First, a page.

Budget 2010: Pension age

Elderly Worker

New plans unveiled by the Coalition Government have detailed their intentions to drastically speed up the rate at which the state pension age goes up.

The accelerated plans mean that the state pension age for men could go up to 66 as soon as 2016, which is eight years earlier than previously planned. The Government is also thought to be considering a hastened raise to a pension age of 68, something the past Labour Government did not see happening until 2046. The first people to be affected by the new age will be men who are currently 59 years old.

The state pension age for women is currently going through a gradual rise, with 2020 earmarked as they year it will hit 65, at the moment it is unclear if the Government will raise the women’s age to 66 as well.

The Government also plans to scrap the laws that allow employers to refuse work to people aged 65 or over.

The official line on the age increase is that the pension age needs to go up because people are living for longer than ever before. Ian Duncan Smith, the work and pensions secretary, said: “People are living longer and healthier lives than ever, and the last thing we want is to lose their talent and enthusiasm from the workplace due to an arbitrary age limit. We also need to recognise that to meet the challenge of providing an affordable, stable pensions system in a society with ever increasing life expectancy, people will need to work longer.”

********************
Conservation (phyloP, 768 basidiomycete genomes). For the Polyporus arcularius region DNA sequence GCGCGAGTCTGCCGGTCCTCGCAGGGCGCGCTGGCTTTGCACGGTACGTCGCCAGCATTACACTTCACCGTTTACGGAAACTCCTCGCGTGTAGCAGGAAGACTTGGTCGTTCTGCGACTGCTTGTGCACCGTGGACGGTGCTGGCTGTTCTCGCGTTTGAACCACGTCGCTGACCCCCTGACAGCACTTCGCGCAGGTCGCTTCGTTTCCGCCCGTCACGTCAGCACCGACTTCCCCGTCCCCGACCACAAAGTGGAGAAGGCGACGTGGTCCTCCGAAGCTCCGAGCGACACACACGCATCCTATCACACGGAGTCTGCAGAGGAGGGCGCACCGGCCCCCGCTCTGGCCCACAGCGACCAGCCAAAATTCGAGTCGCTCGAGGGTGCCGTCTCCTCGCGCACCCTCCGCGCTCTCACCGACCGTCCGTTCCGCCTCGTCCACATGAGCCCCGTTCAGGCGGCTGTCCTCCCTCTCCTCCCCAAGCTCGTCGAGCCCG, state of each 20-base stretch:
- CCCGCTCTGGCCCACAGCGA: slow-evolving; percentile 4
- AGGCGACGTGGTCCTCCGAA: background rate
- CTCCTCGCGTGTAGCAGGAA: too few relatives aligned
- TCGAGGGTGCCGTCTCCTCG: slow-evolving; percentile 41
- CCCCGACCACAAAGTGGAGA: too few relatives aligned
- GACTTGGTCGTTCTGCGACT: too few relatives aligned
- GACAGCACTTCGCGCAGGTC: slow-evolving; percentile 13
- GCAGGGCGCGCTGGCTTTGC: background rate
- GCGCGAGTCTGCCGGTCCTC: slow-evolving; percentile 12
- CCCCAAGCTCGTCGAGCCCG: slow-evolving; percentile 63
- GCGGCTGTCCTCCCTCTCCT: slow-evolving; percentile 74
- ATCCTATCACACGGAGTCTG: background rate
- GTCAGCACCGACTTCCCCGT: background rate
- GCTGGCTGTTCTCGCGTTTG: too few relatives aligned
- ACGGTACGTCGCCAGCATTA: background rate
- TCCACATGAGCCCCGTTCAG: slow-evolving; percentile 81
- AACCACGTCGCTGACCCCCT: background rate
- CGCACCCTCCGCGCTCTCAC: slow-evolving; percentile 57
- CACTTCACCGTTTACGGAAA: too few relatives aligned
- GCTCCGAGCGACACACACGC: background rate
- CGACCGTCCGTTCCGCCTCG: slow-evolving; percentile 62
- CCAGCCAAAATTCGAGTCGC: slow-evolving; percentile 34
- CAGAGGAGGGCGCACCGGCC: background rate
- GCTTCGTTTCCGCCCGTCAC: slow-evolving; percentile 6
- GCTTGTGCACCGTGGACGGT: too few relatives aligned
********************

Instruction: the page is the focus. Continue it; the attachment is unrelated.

However, the news has not received the greatest of fanfare, with several groups hitting out at the plans. Concerns have been voiced over a “class bias” in relation to the notion that people are living longer and thus should work longer. Paul Kenney, general secretary of the trade union GMB, said: “The government knows that manual workers in the industrial regions of the UK do not enjoy anything like the same life expectancy as professionals or other classes or employees. To force someone who has done a lifetime of toil on building sites, farms or in factories to work until they are 66 is completely unacceptable.”

The National Pensioners Convention expressed a similar view, claiming that the idea that people are living longer lives and have good employment prospects after the age of 65 is “a myth”.

Some people see the changes as a necessary development, Ian Naismith, head of pensions market development at Scottish Widows, said: “We live in an ageing society and we will all have to work longer, a need which has only been increased by the economic climate of recent years. Raising the state pension age will give added encouragement to plan for a longer working life.”